3) Punk bike messenger style: This style is epitomized by vaguely ratty jeans, lots of piercings, and a very badass attitude. As biking for transportation is becoming more and more mainstream and the Internet replaces bike messengers, this style seems to be dying out. Which in some ways is rather unfortunate, because I’ve always had a fondness for punk fashion, even though I never went all out. The Bicycle Rights guy from Portlandia is the epitome of this way of being, and while the bit is funny, having fewer body piercing/doorway encounters like he does at the end of the sketch can’t be a bad thing.

4) “My bike is just another accessory” style: These are the folks who are just ordinarily fashionable all of the time, whether on a bike or off. A bike is a mode of transportation, and therefore part of their fashion sense, just as a car would be, but not inherently part of their identity. They might slightly modify their wardrobe for easier riding, although you’d never be able to tell. However, they would never cuff a pantleg to keep it from getting stuck in the chain, unless both were done and it was part of an overall summery look. Or, increasingly, they may buy bicycle-specific clothes and accessories, especially if they buy designer brands anyway. Kate Spade now makes bicycle-friendly handbags that clip onto handlebars and if you take this trope literally, bikes themselves in her signature green.


Levi’s is now making jeans “designed for the urban cyclist.” This Wall Street Journal article has tons more examples of very high-end brands that have jumped on the cycling bandwagon. On the not-as-expensive side of things, street stylist bloggers with a focus on cycling like Velo Vogue, Riding Pretty, and Bike Fancy prove that style is perfectly possible on a bike, if you have a knack for looking put together already.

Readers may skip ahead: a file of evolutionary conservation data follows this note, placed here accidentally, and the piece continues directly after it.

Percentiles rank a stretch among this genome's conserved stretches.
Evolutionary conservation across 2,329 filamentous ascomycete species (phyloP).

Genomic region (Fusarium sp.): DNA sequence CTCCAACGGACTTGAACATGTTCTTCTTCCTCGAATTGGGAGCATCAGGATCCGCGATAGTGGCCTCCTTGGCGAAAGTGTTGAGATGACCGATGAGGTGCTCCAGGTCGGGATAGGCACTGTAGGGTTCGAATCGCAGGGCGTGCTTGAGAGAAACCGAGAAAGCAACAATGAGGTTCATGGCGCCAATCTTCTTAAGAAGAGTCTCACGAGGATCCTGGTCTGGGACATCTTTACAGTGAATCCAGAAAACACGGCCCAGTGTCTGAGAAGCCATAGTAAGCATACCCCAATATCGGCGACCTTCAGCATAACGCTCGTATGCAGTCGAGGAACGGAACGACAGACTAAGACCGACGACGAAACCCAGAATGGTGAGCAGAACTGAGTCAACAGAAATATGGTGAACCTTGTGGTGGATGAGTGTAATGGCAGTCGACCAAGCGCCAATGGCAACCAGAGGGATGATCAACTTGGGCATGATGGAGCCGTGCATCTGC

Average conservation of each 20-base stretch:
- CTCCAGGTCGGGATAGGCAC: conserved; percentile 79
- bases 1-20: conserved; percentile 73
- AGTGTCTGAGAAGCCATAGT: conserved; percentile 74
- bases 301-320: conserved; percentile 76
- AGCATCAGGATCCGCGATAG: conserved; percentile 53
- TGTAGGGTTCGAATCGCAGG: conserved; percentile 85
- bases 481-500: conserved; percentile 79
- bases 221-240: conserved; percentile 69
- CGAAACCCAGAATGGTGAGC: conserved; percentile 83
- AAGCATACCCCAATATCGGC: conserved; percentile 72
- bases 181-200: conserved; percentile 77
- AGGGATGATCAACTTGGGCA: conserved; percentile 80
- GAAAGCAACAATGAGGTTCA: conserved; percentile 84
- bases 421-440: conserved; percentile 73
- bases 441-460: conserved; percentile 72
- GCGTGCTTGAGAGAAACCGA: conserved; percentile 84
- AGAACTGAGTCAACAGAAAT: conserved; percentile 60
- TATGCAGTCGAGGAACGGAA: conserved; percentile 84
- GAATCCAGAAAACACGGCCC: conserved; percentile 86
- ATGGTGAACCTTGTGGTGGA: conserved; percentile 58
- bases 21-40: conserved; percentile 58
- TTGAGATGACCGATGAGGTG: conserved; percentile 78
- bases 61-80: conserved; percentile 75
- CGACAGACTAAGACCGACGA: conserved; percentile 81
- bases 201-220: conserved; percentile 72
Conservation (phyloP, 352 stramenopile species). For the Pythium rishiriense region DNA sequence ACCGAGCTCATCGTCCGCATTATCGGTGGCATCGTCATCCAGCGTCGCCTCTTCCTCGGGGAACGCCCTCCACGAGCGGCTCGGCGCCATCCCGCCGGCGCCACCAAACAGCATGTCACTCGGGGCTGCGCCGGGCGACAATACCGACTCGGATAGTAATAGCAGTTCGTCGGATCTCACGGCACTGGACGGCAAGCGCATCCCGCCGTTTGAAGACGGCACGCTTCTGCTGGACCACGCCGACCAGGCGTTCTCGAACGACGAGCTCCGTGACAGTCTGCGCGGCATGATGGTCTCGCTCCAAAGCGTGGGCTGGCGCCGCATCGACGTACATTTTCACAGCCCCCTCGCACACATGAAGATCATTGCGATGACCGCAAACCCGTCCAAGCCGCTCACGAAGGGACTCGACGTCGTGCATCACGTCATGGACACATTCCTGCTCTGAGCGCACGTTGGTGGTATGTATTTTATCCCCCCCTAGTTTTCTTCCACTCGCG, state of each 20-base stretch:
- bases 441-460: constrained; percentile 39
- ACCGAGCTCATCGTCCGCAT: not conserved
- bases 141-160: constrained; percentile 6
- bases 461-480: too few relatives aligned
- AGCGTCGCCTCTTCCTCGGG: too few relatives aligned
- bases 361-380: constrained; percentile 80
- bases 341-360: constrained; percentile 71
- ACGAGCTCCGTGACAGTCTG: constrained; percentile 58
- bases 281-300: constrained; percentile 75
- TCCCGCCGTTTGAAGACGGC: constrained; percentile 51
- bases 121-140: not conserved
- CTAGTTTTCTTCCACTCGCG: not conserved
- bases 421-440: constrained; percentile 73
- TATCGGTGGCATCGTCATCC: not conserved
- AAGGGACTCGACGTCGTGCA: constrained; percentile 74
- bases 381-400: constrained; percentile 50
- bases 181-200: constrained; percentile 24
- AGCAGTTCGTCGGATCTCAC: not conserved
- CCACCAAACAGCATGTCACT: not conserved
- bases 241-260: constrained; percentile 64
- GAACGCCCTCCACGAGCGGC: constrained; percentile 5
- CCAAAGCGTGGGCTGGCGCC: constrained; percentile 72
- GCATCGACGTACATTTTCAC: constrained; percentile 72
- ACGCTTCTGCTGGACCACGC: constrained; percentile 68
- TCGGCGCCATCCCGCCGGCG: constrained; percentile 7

I support this movement in style because it normalizes biking and shows that you too can get places on a bike without being a sweaty mess at the end. Sadly, this is a club that I will never be a part of because of my aforementioned cluelessness trends-wise. However, I do try to look mildly presentable and “normal” when not out for an exercise-based ride. When going to the ice cream shop or movies in the summer, I often wear light knee-length skirts. (My favorite for this purpose is from Five Bamboo.) As my trusty hybrid forces one’s knees rather higher than is comfortable for the sake of modesty, I also wear bike shorts underneath. I then tuck the bottom of the skirt into the bottom of the shorts. As long as the skirt’s fairly loose, it’s not very noticeable. If this seems overly dorky, there are also a number of adorable bike short-skirt combinations available. Or for extra indie-cred, you can buy biking bloomers from one of my favorite shops in D.C.’s U Street corridor, Ginger Root. I also got an awesome handmade bicycle necklace from a local artist there.